Animal Crossing for Nintendo GameCube
Dubbed as a "communication game" by Nintendo, Animal Crossing creates a virtual community of which the player is but a single member. Players begin by naming their character and town, and then setting the date before moving into their new Animal Crossing settlement. The town's denizens are talking animals, and the emphasis is placed on making friends and creating a virtual life.
By using the GameCube's real-time clock, the game reflects actual time of day or night. Play at six in the morning, for example, and many characters will still be asleep, while others will be getting a jump-start on their day. Holidays are celebrated and the world changes accordingly, with lights hanging on trees at Christmas, for instance. Certain in-game events will only occur at specific times during the day, and some characters will only appear at set intervals.
As with everyday life, characters need to get a job in order to make the money needed to purchase new items for their house as well as pay off loans. Using the Nintendo GameCube -- Game Boy Advance Cable, players will be able to design new textures and outfits on the handheld and transfer them back to the GameCube so they appear in the game. Animal Crossing can also be played by up to four players, though not simultaneously. Others can visit and leave notes and items for the primary player.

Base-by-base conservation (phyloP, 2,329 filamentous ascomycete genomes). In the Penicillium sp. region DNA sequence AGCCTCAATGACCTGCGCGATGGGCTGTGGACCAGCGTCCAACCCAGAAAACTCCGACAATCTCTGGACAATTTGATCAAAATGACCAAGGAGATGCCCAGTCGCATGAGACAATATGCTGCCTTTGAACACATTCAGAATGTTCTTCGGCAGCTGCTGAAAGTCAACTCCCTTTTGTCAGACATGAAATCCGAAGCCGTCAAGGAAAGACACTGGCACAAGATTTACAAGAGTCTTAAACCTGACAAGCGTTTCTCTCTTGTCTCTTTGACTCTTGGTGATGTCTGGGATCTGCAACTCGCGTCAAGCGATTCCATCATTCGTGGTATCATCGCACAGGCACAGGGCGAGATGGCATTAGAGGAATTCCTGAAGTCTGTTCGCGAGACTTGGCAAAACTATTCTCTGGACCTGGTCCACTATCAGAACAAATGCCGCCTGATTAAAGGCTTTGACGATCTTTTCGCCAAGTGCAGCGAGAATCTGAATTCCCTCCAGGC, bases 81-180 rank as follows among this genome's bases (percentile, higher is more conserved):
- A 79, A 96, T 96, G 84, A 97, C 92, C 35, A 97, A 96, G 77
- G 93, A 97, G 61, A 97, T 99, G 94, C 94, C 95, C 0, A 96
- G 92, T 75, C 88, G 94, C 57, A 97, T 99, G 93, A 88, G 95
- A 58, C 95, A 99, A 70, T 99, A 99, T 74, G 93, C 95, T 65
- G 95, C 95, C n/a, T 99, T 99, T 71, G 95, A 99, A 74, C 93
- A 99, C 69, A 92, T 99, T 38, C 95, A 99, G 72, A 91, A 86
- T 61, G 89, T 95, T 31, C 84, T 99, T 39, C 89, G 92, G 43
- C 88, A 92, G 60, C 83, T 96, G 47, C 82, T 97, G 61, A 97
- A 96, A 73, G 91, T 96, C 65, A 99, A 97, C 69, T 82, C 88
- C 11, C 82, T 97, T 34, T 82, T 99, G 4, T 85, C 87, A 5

The game also provides a host of events and things to do to keep players occupied. Catching bugs and fish could yield some extra cash, but time might be better spent on planting fruit trees or perhaps forging new relationships with some of the neighbors. Faithful reproductions of NES games can also be collected, played, and transferred to the Game Boy Advance, including Donkey Kong, Ice Climber, Baseball, Punch-Out!!, Pinball, and Excitebike